Giuseppe Cammarata. Production and testing of human-derived neurons and brain organoids: advanced model probing in neurodevelopmental disorders

Motivation
Autism and associated neurodevelopmental disabilities are chronic disorders that afflict 1 in 68 children. Not only there is no cure for these conditions but there is also an overall lack of knowledge regarding the precise neurobiological underpinnings leading to synaptic and cellular alterations in human tissue. This project aims to create patient-derived neurons to be used in the understanding of the fundamental characteristics of neurodevelopmental disorders and to identify the neurobiological changes caused by mutations present in autism patients.

Research Challenge
To better understand these disorders, directly accessing neural cells to probe cellular and circuit dysfunctions is both critical and challenging. Current strategies suffer from drawbacks that include heterogeneity in reprogrammed induced pluripotent stem cells and the limited access to biopsies or post-mortem brain samples. Importantly, however, recent evidences have shown that neuronal populations can be differentiated from specific postnatal niches. Dental stem cells are a particularly relevant population since they derive from the neural crest and have been shown to readily differentiate into neurons. As such, there is great potential for the application of dental stem cells in the development of human culture models and cerebral organoids that can provide a breakthrough in understanding disease mechanism.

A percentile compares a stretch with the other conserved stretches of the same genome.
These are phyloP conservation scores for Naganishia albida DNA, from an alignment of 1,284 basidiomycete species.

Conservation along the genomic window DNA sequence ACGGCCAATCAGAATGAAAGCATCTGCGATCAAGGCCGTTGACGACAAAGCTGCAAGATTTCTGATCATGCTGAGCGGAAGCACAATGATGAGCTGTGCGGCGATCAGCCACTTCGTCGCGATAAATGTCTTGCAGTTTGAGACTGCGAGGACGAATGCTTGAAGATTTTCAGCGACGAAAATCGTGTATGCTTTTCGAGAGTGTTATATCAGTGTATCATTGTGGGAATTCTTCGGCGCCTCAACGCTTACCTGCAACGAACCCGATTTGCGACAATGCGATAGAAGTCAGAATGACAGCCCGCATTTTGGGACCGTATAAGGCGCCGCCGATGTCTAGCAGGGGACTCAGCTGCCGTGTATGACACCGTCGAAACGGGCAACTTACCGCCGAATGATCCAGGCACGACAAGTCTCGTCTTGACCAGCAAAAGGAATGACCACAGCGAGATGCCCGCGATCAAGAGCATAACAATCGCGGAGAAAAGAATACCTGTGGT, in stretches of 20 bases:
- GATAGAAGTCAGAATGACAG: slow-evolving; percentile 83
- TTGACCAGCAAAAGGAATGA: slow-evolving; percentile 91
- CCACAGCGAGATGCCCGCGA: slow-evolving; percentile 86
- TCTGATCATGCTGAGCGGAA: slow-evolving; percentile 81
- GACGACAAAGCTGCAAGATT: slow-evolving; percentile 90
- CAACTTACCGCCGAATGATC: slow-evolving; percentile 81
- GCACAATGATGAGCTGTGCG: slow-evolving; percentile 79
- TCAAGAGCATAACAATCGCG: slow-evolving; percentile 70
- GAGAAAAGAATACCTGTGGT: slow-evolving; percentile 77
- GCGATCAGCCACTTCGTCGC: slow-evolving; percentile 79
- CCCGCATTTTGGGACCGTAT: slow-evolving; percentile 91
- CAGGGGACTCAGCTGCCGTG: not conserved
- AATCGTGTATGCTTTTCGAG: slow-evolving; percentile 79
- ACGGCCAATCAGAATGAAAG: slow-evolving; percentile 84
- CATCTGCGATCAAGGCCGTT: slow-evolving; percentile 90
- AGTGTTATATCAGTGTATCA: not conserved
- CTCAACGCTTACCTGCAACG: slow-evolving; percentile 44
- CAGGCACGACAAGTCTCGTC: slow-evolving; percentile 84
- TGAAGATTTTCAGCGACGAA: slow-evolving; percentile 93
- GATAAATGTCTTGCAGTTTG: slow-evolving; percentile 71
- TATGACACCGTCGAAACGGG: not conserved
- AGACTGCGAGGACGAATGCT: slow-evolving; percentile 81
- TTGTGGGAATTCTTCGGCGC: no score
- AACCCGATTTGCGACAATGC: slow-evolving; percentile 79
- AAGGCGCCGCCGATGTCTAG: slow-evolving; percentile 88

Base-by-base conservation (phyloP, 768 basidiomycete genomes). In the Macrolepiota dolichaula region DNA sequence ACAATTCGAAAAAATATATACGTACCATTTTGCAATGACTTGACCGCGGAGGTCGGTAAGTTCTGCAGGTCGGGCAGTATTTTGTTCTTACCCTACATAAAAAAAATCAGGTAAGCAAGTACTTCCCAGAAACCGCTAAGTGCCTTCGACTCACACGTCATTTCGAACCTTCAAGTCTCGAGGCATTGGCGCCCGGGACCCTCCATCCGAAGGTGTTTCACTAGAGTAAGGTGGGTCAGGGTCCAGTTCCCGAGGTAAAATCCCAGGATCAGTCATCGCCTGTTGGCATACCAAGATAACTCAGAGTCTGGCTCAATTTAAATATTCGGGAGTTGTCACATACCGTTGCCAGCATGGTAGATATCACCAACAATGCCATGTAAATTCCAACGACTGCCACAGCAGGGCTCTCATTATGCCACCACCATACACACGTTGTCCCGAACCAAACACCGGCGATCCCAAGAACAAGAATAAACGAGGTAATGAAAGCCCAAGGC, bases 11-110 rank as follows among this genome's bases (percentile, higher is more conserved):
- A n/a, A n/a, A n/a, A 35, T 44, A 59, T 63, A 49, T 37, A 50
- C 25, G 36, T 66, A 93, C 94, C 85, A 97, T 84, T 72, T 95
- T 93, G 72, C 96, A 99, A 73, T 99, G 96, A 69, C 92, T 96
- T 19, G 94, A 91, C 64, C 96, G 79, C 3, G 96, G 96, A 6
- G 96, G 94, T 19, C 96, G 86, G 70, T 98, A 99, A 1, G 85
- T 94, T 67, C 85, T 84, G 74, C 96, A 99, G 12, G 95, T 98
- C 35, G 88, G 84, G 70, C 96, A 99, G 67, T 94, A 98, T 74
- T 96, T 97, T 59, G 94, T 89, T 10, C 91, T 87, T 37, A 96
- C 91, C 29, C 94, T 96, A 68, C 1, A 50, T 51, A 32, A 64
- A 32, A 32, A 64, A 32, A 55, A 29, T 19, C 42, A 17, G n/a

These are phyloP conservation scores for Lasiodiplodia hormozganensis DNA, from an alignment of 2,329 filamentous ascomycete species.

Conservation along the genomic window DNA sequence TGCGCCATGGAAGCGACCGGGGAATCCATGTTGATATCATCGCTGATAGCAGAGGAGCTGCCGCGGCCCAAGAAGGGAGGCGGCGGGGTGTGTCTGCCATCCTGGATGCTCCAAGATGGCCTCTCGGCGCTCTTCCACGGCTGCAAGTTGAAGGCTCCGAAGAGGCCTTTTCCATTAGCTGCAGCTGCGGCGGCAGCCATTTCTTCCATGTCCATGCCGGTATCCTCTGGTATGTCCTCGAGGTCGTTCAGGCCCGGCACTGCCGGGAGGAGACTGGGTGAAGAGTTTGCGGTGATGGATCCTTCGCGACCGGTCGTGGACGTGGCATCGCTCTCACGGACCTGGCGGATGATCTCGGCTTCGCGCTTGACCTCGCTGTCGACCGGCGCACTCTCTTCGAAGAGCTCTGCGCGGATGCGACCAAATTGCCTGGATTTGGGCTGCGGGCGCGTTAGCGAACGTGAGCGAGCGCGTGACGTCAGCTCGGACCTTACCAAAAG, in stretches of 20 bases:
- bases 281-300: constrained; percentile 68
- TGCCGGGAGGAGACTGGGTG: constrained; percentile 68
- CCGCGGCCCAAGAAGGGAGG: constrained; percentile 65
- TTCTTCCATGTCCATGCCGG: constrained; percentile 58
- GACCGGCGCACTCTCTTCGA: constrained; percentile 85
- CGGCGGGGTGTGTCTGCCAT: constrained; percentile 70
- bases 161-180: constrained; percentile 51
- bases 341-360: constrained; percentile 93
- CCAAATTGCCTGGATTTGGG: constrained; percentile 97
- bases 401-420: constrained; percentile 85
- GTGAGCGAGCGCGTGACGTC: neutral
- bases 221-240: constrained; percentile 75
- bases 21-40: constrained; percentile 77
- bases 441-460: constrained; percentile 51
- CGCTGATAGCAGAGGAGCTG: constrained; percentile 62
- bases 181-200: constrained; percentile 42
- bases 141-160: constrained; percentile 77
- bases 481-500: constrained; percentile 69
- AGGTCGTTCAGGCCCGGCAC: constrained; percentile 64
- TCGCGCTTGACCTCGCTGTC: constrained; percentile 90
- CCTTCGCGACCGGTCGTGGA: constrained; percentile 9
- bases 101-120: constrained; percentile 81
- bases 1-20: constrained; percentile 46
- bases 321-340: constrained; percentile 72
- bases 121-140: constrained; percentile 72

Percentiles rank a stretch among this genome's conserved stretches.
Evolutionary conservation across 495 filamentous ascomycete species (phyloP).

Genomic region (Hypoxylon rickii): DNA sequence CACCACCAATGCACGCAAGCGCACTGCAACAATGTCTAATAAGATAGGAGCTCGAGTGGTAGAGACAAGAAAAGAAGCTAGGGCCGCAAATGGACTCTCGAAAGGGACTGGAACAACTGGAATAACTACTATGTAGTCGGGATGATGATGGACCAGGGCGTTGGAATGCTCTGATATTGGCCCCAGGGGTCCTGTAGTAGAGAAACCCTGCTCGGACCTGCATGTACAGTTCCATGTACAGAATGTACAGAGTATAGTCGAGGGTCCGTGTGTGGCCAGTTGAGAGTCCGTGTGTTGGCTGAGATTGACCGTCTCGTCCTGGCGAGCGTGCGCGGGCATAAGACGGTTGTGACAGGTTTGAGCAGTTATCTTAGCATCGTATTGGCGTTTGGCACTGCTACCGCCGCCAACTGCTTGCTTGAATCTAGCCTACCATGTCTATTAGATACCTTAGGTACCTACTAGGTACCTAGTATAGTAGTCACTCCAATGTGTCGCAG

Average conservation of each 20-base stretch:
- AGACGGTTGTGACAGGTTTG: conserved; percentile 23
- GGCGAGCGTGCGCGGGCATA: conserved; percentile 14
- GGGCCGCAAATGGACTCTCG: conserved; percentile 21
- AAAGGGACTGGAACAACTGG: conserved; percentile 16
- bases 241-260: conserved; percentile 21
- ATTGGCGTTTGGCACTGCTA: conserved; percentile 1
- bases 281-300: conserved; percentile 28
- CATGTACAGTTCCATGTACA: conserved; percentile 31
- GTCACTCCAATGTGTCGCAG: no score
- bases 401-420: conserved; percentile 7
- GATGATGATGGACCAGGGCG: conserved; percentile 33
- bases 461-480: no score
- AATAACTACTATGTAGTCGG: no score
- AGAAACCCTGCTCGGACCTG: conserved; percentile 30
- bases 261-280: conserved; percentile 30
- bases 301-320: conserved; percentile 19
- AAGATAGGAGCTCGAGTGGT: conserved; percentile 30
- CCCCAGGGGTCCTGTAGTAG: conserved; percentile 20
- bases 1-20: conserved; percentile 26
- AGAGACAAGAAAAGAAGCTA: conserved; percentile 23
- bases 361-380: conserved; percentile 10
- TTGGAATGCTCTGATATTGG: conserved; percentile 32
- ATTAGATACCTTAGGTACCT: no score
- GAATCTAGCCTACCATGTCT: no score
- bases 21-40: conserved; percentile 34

Brain organoids from dental stem cells offer considerable potential impact as biomedical and biotechnological platform with potential for translational research with personalized medical applications. The usage of dental derived neurons displays potential to dampen the need for animal studies, reduce and contain costs associated with drug development and may provide personalized testing devices with minimally invasive strategies.

The group led by Dr. João Peça at the Center for Neuroscience and Cell biology (CNC), University of Coimbra is focused on understanding neuropsychiatric disorders while dissecting the neuronal circuits controlling behaviors, using a combination of molecular genetics, optogenetics and electrophysiological approaches. It also has proven expertise in the development of novel, genetically engineered mouse models.

Requirements
General Requirements apply.

Supervision and Secondments
The PhD project will be carried out in the Neuronal Circuits and Behavior research group at CNC headed by João Peça. The ESR will enrol in the Doctoral Programme in Experimental Biology and Biomedicine (PDBEB) coordinated by CNC. The project also features secondments (extended stays) at CIP-UEDIN (Peter Kin/Emily Osterweil) and Lundbeck (Niels Plath).

Supervisor(s): João Peça (jpeca@cnc.uc.pt)

Host Location: Center for Neuroscience and Cell biology (CNC), University of Coimbra, Coimbra, Portugal.

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